A stacked NYC hardcore bill caught Philadelphia fans at the Trocadero off guard May 31. Boasting a lineup of H2O, This Is Hell, Fahrenheit 451, Stigma, and Crime in Stereo, the night wound being unfairly under-appreciated due to an early start time. While the Troc was packed by the time H2O hit the stage around 9:30 p.m., CiS opened the show for a bare crowd around 6:30.
In a way, though, I’m kind of glad so few caught the opener. I love Crime in Stereo something fierce, but the band was definitely having an off night. Vocalist Kristian Hallbert’s vocals seemed awfully low in the mix, forcing him to constantly strain to be heard. The result was a whole lot of off-key wailing, made all the worse by the band’s emphasis on playing the more melodic Crime in Stereo Is Dead material. Guitar troubles during set-ender “I, Stateside” further marred the band’s performance.
Crime in Stereo’s set aside, though, the show went smoothly, with each band performing to a larger and larger audience. Stigma, featuring Vinnie Stigma of Agnostic Front / Madball fame, brought `80s NYC hardcore to the Troc. It’s almost a shame that Vinnie spends most of his days behind a guitar; dude’s got some sweet moves. Dressed like a gangster in black, with a fedora to top it off, Stigma (the man) shuffled and jived while his band tore through its set. The music might have gotten stale after a while, but Stigma himself was always a classy cat, performing a mix of older songs and new tunes like “New York Blood,” the title song from his upcoming mob movie.
A reformed Fahrenheit 451 performed next, showcasing a mixture of funk/metal-tinged hardcore with crowd-baiting banter. Dressed in a black Purple Rain T-shirt, frontman Armando Bordas was quick witted throughout. Like Stigma, though, the group’s songs kind of blended together after a while.
After the “traditional” hardcore of Stigma and Fahrenheit 451, This Is Hell’s more modern sound was a welcome change. More grinding, abrasive, and just all around more intense, This Is Hell stirred the crowd into movement. Granted, this was just as much due to folks finally showing the heck up as the music itself, but you gotta give these guys credit. Unrelentingly dissonant yet throat-punchingly direct, This Is Hell is a prime band to watch in 2008. They barely dug into their album Misfortunes, but the older material soars live.
By the time This Is Hell ended, the crowd was so anxious for H2O that a small pit broke out for Journey’s “Don’t Stop Believin'.” Wonders never cease. The band started off its hour-long set with “1995,” the first track off of new album Nothing to Prove. Todd Morse’s guitar was way too low going into the song, though, making me wonder if H2O was going to be outrocked by friggin’ Journey. Luckily, the sound was quickly fixed, allowing the rest of the set to thoroughly satisfy.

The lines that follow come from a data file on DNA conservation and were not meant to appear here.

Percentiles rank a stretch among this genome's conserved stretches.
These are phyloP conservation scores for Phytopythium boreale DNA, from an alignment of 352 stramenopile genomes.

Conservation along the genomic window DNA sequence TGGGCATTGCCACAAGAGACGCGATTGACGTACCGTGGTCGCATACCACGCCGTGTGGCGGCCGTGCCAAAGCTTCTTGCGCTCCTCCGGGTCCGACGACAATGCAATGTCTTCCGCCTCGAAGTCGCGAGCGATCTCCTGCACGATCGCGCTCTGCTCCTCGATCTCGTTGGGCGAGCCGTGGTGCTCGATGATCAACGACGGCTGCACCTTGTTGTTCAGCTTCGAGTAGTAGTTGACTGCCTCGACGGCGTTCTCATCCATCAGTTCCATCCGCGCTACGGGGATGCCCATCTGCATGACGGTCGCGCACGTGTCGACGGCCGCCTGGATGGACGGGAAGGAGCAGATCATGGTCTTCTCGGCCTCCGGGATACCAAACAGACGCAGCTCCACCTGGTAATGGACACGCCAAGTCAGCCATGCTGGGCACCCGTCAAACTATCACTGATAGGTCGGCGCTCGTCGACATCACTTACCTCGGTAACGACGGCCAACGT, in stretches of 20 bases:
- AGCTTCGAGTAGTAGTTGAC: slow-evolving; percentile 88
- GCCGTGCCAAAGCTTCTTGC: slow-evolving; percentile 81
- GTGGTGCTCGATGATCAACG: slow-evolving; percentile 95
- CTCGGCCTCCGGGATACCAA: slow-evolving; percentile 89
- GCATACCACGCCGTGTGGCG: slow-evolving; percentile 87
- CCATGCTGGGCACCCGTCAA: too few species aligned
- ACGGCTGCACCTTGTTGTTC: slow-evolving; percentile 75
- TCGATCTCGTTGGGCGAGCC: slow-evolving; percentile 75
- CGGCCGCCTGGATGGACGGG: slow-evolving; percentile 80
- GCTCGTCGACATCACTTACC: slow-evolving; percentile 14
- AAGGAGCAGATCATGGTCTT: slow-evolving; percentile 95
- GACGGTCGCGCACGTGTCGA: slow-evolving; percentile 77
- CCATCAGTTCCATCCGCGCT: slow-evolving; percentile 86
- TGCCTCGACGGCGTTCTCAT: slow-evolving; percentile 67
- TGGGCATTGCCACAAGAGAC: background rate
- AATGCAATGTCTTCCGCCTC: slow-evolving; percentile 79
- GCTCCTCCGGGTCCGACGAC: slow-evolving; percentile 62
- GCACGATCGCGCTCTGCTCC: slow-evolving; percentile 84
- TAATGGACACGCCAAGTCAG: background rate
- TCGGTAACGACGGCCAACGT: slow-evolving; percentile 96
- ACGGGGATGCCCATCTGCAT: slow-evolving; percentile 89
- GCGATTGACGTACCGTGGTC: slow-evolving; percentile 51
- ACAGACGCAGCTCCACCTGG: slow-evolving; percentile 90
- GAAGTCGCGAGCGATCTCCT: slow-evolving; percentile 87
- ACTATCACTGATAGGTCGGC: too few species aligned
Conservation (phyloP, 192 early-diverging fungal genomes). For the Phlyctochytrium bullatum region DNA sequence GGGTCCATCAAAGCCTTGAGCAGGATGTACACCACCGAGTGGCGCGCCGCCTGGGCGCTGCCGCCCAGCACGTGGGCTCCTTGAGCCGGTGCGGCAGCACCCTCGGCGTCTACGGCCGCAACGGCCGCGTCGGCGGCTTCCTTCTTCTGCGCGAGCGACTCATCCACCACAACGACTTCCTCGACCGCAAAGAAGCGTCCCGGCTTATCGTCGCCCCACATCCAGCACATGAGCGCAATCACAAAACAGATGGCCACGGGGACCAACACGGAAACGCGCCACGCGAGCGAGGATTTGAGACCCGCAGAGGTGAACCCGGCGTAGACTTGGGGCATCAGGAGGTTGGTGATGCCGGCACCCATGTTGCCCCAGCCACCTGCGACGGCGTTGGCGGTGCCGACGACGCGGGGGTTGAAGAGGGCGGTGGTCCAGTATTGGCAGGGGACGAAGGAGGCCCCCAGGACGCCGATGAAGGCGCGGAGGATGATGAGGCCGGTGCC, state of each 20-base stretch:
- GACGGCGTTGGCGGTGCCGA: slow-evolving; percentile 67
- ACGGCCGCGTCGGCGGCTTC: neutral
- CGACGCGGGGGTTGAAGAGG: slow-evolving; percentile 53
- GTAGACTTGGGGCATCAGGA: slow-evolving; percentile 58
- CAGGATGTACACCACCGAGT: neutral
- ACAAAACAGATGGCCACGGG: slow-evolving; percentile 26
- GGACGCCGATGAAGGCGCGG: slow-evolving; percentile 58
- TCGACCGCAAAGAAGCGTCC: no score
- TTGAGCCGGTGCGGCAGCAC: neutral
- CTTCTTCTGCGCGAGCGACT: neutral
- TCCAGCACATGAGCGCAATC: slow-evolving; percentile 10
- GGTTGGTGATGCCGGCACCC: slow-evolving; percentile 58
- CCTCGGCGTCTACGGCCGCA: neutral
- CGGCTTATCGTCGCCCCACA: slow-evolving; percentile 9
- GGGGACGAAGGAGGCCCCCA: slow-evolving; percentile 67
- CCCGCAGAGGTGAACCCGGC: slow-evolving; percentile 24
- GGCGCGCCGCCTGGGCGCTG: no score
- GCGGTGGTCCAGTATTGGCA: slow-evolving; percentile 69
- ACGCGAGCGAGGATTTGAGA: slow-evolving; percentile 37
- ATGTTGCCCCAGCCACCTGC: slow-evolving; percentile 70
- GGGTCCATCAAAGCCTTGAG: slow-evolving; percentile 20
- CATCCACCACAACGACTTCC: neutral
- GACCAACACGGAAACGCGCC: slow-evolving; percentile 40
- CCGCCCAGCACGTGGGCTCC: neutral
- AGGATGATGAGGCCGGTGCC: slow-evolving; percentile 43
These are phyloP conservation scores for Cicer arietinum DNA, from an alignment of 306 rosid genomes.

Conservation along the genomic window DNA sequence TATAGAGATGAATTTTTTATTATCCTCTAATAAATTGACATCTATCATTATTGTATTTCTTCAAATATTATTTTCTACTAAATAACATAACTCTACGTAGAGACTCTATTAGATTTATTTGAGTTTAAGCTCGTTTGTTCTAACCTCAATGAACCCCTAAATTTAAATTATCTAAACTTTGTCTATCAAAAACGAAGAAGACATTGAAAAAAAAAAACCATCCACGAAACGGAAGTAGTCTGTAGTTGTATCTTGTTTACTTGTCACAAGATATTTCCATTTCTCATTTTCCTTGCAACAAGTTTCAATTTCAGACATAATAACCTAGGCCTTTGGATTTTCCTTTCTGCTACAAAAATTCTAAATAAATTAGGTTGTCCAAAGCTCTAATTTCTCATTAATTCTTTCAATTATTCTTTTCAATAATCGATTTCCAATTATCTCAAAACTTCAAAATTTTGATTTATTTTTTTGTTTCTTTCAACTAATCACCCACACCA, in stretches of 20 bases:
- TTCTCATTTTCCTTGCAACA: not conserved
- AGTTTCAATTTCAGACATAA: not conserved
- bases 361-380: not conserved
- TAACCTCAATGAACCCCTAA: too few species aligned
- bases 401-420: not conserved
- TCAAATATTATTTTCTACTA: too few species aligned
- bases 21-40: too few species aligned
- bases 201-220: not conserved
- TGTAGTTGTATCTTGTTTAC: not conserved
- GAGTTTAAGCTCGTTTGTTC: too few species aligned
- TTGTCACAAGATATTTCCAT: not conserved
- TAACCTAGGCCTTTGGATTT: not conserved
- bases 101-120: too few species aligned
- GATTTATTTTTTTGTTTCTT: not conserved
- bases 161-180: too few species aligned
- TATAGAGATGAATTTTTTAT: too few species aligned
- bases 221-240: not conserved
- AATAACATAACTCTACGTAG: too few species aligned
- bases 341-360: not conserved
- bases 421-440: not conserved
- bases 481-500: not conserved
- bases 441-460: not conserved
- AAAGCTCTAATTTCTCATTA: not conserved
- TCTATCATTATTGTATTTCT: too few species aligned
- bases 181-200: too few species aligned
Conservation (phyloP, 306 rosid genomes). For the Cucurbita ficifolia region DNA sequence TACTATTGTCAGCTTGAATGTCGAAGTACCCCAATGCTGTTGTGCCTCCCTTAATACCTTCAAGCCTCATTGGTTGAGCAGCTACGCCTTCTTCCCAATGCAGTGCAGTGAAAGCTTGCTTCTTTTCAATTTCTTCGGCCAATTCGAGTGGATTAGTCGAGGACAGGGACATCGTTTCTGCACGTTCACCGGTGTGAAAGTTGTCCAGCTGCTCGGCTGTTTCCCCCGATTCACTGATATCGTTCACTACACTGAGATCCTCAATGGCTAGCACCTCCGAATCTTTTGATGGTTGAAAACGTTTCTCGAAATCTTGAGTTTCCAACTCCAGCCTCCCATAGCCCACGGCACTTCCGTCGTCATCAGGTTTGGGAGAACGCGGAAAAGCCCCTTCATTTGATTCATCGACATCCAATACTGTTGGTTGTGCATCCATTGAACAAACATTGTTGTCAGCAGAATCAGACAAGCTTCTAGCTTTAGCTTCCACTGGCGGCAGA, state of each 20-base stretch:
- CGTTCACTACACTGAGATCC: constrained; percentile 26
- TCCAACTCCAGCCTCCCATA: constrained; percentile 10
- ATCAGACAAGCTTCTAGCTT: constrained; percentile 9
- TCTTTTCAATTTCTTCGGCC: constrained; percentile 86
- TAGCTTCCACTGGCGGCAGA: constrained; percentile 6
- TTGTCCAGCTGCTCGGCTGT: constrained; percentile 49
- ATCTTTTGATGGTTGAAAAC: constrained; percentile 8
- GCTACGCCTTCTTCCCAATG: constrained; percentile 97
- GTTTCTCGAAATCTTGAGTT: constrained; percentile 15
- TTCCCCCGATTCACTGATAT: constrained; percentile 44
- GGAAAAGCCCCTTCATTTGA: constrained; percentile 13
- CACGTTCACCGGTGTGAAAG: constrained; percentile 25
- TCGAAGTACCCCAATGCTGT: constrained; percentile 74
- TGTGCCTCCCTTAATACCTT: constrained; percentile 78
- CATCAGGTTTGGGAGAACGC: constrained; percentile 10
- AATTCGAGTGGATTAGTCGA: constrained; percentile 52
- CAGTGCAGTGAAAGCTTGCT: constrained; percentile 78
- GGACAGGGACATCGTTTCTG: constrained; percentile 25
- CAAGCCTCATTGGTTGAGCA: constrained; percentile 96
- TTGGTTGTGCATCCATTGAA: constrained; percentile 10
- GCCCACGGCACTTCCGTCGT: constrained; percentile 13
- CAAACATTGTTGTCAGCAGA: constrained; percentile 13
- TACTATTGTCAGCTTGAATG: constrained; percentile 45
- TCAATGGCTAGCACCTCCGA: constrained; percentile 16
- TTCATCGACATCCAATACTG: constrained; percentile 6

The bands, unimpressed with the Troc’s barrier setup, created a small platform to bridge the gap and allow closer access to the audience. Nowhere was this better utilized than during H2O’s performance. Frontman Toby Morse was constantly sharing the mic with the crowd. Better yet, a cavalcade of fans climbed and dove off of the platform throughout. Luckily, it was a good crowd. Minus one kid who was kicked out by security during This Is Hell’s set, everyone was helping each other up off the floor and onto the stage.
Getting back to the band, H2O’s set list crossed the group’s entire discography. Even GO received some love, courtesy of “Role Model.” F.T.T.W. tunes like “Faster Than the World” and “One Life, One Chance” were also included, as well as Thicker Than Water songs like “Everready” and the title track. The new material got a strong response, too. “Nothing to Prove” and “Still Here” both sounded great live. Much to my bewilderment, new single “What Happened?” probably got the biggest reaction out of the new songs. A lot of hardcore kids dressed in hip-hop-inspired duds such as baggy shirts and flat-brimmed baseball caps also like to put passion before fashion, I guess.
After their regular set, H2O came back out for a three-song encore that included “Guilty by Association” and “5 Year Plan.” The audience had been pretty active before, but these three songs kicked up activity even higher. People up front were buried left and right by flying bodies. And yet for all that force, the show maintained a positive vibe. Those who fell over were picked up, no one to my knowledge was knocked out, and no one got hurt, although I did see a Troc security guard with an iced knee the following day at Kaiju Big Battel.